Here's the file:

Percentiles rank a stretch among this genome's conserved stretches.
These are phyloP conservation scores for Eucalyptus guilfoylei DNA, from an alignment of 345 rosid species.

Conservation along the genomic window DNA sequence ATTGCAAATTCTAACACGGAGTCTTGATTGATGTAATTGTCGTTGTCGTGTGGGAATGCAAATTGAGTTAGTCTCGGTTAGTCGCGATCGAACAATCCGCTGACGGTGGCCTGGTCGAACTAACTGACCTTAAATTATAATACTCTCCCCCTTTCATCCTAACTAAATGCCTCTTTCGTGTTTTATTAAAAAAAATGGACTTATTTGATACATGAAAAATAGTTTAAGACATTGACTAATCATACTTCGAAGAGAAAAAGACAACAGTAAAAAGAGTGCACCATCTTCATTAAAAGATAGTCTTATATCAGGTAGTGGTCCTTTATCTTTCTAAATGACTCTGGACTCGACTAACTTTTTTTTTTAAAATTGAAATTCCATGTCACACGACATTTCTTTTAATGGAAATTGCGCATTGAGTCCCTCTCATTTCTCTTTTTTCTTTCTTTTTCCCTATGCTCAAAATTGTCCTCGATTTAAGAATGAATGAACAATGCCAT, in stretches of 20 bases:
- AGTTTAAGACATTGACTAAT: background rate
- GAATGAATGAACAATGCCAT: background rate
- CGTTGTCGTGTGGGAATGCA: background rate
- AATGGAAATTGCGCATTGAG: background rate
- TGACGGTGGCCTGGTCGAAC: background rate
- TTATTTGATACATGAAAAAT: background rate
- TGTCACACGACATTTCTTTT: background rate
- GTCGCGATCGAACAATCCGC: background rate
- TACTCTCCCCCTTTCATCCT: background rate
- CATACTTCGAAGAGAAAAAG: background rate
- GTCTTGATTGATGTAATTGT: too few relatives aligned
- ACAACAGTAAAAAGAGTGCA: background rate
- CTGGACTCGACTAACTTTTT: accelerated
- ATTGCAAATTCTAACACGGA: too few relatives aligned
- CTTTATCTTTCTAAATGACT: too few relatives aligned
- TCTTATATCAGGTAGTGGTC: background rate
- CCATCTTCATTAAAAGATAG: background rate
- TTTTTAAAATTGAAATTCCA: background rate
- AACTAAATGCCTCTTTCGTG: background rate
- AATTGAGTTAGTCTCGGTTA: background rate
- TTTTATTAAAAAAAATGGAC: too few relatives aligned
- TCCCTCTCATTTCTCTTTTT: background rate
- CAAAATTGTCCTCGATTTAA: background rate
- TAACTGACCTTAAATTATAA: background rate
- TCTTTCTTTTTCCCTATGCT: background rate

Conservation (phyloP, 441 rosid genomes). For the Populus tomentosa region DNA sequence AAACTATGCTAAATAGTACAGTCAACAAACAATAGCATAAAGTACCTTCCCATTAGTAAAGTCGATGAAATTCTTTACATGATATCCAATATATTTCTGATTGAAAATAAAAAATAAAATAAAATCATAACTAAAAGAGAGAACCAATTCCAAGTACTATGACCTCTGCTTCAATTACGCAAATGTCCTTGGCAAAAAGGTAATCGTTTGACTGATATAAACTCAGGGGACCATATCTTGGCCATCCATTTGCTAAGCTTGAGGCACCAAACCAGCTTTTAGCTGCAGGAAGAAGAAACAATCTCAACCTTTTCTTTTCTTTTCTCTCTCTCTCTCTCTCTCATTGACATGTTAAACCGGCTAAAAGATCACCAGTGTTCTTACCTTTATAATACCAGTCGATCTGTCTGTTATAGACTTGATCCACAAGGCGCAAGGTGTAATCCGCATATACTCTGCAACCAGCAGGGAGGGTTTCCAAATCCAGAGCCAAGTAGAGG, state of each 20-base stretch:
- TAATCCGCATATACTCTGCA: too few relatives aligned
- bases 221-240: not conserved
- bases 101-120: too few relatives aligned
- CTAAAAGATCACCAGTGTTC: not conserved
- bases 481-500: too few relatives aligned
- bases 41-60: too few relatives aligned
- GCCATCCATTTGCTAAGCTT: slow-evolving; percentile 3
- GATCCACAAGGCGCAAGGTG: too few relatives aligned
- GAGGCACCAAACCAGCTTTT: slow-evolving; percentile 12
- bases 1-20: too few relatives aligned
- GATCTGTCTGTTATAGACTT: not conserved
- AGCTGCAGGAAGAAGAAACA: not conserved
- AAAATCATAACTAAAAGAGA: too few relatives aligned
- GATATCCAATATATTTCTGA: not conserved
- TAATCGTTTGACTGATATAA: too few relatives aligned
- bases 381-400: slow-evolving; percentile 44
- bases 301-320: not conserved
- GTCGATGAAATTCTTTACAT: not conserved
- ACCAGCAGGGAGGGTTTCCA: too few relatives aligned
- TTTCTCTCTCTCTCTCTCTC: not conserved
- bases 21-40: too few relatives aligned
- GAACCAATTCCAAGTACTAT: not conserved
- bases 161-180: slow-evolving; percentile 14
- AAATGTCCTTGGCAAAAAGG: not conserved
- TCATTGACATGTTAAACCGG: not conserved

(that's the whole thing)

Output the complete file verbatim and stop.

Percentiles rank a stretch among this genome's conserved stretches.
These are phyloP conservation scores for Eucalyptus guilfoylei DNA, from an alignment of 345 rosid species.

Conservation along the genomic window DNA sequence ATTGCAAATTCTAACACGGAGTCTTGATTGATGTAATTGTCGTTGTCGTGTGGGAATGCAAATTGAGTTAGTCTCGGTTAGTCGCGATCGAACAATCCGCTGACGGTGGCCTGGTCGAACTAACTGACCTTAAATTATAATACTCTCCCCCTTTCATCCTAACTAAATGCCTCTTTCGTGTTTTATTAAAAAAAATGGACTTATTTGATACATGAAAAATAGTTTAAGACATTGACTAATCATACTTCGAAGAGAAAAAGACAACAGTAAAAAGAGTGCACCATCTTCATTAAAAGATAGTCTTATATCAGGTAGTGGTCCTTTATCTTTCTAAATGACTCTGGACTCGACTAACTTTTTTTTTTAAAATTGAAATTCCATGTCACACGACATTTCTTTTAATGGAAATTGCGCATTGAGTCCCTCTCATTTCTCTTTTTTCTTTCTTTTTCCCTATGCTCAAAATTGTCCTCGATTTAAGAATGAATGAACAATGCCAT, in stretches of 20 bases:
- AGTTTAAGACATTGACTAAT: background rate
- GAATGAATGAACAATGCCAT: background rate
- CGTTGTCGTGTGGGAATGCA: background rate
- AATGGAAATTGCGCATTGAG: background rate
- TGACGGTGGCCTGGTCGAAC: background rate
- TTATTTGATACATGAAAAAT: background rate
- TGTCACACGACATTTCTTTT: background rate
- GTCGCGATCGAACAATCCGC: background rate
- TACTCTCCCCCTTTCATCCT: background rate
- CATACTTCGAAGAGAAAAAG: background rate
- GTCTTGATTGATGTAATTGT: too few relatives aligned
- ACAACAGTAAAAAGAGTGCA: background rate
- CTGGACTCGACTAACTTTTT: accelerated
- ATTGCAAATTCTAACACGGA: too few relatives aligned
- CTTTATCTTTCTAAATGACT: too few relatives aligned
- TCTTATATCAGGTAGTGGTC: background rate
- CCATCTTCATTAAAAGATAG: background rate
- TTTTTAAAATTGAAATTCCA: background rate
- AACTAAATGCCTCTTTCGTG: background rate
- AATTGAGTTAGTCTCGGTTA: background rate
- TTTTATTAAAAAAAATGGAC: too few relatives aligned
- TCCCTCTCATTTCTCTTTTT: background rate
- CAAAATTGTCCTCGATTTAA: background rate
- TAACTGACCTTAAATTATAA: background rate
- TCTTTCTTTTTCCCTATGCT: background rate

Conservation (phyloP, 441 rosid genomes). For the Populus tomentosa region DNA sequence AAACTATGCTAAATAGTACAGTCAACAAACAATAGCATAAAGTACCTTCCCATTAGTAAAGTCGATGAAATTCTTTACATGATATCCAATATATTTCTGATTGAAAATAAAAAATAAAATAAAATCATAACTAAAAGAGAGAACCAATTCCAAGTACTATGACCTCTGCTTCAATTACGCAAATGTCCTTGGCAAAAAGGTAATCGTTTGACTGATATAAACTCAGGGGACCATATCTTGGCCATCCATTTGCTAAGCTTGAGGCACCAAACCAGCTTTTAGCTGCAGGAAGAAGAAACAATCTCAACCTTTTCTTTTCTTTTCTCTCTCTCTCTCTCTCTCATTGACATGTTAAACCGGCTAAAAGATCACCAGTGTTCTTACCTTTATAATACCAGTCGATCTGTCTGTTATAGACTTGATCCACAAGGCGCAAGGTGTAATCCGCATATACTCTGCAACCAGCAGGGAGGGTTTCCAAATCCAGAGCCAAGTAGAGG, state of each 20-base stretch:
- TAATCCGCATATACTCTGCA: too few relatives aligned
- bases 221-240: not conserved
- bases 101-120: too few relatives aligned
- CTAAAAGATCACCAGTGTTC: not conserved
- bases 481-500: too few relatives aligned
- bases 41-60: too few relatives aligned
- GCCATCCATTTGCTAAGCTT: slow-evolving; percentile 3
- GATCCACAAGGCGCAAGGTG: too few relatives aligned
- GAGGCACCAAACCAGCTTTT: slow-evolving; percentile 12
- bases 1-20: too few relatives aligned
- GATCTGTCTGTTATAGACTT: not conserved
- AGCTGCAGGAAGAAGAAACA: not conserved
- AAAATCATAACTAAAAGAGA: too few relatives aligned
- GATATCCAATATATTTCTGA: not conserved
- TAATCGTTTGACTGATATAA: too few relatives aligned
- bases 381-400: slow-evolving; percentile 44
- bases 301-320: not conserved
- GTCGATGAAATTCTTTACAT: not conserved
- ACCAGCAGGGAGGGTTTCCA: too few relatives aligned
- TTTCTCTCTCTCTCTCTCTC: not conserved
- bases 21-40: too few relatives aligned
- GAACCAATTCCAAGTACTAT: not conserved
- bases 161-180: slow-evolving; percentile 14
- AAATGTCCTTGGCAAAAAGG: not conserved
- TCATTGACATGTTAAACCGG: not conserved